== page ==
41. Q4 –Where can Acme use supermarket pull systems -Stamping – comparatively short cycle time ideally a tiny stamping machine dedicated to this line not in immediate future -Finished good supermarket – shipping in batches decide the batch size and introduce a withdrawal kanban for the supermarket withdrawal kanban triggers the movement of parts Production kanban triggers the production of parts -Raw material- deliveries in batches The amount in the supermarket is decided by the change over times machine down times etc. Reduction in changeover times is essential.

  42. Q5 –What single point in the production is scheduled? (pacemaker process) -All process steps downstream the pacemaker should occur in a flow - As there is a supermarket between weld/assembly and the stamping process, -The weld/assembly process can be used as the pacemaker process -This single scheduling point will regulate the entire value stream in acme plant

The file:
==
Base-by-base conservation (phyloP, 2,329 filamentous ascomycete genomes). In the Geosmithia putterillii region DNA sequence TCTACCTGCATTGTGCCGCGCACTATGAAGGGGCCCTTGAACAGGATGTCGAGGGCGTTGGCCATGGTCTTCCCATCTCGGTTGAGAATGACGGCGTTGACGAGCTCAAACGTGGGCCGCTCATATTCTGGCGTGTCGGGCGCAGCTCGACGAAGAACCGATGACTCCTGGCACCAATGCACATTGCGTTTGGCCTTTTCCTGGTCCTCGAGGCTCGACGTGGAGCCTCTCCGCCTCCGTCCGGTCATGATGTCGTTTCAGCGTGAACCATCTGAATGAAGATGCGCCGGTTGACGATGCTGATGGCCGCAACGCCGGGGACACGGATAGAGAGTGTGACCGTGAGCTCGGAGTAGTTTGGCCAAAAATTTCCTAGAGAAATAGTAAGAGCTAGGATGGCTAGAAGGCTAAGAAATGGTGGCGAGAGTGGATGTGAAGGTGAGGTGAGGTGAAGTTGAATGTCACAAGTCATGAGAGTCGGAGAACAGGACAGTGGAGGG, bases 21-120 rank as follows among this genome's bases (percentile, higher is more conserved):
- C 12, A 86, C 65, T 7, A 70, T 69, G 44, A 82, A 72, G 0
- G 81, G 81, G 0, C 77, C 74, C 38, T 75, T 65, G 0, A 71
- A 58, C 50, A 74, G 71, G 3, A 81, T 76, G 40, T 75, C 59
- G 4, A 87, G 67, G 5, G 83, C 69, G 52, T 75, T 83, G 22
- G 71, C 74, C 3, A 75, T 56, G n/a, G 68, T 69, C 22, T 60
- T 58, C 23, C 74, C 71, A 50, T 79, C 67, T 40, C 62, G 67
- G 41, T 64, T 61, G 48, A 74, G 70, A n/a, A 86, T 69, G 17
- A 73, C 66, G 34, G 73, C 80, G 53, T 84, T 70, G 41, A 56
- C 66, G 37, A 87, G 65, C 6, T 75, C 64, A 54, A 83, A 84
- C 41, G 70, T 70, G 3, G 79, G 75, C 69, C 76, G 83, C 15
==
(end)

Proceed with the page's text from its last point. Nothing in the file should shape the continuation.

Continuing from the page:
43. Q6 –What is production mix at the pacemaker process? The daily deliver = 420*2 ( left and right brackets) Customer wants 600 (30 trays) of left drive brackets and 320 (16 trays) of right drive brackets. This amount is loaded onto a truck at one time. LLLLLLLLLLLLLLLLLLLLLLLLLLLLLLRRRRRRRRRRRRRRRR Producing this large batches are not acceptable in lean although change over time is a concern -needs reduced changeover time for stamping machine -mix the products more frequently reducing WIP and better response for the customer RLLRLLRLLRLLRLL

  44. Q7 –What amount of work is released by the pacemaker process This amount can be considered as one try of products, i.e. 20 pieces This can be converted to time =20* takt = 20 minutes A load levelling box can be designed to accommodate the kanban cards at this frequency Left Right

  45. Future State map

  46. END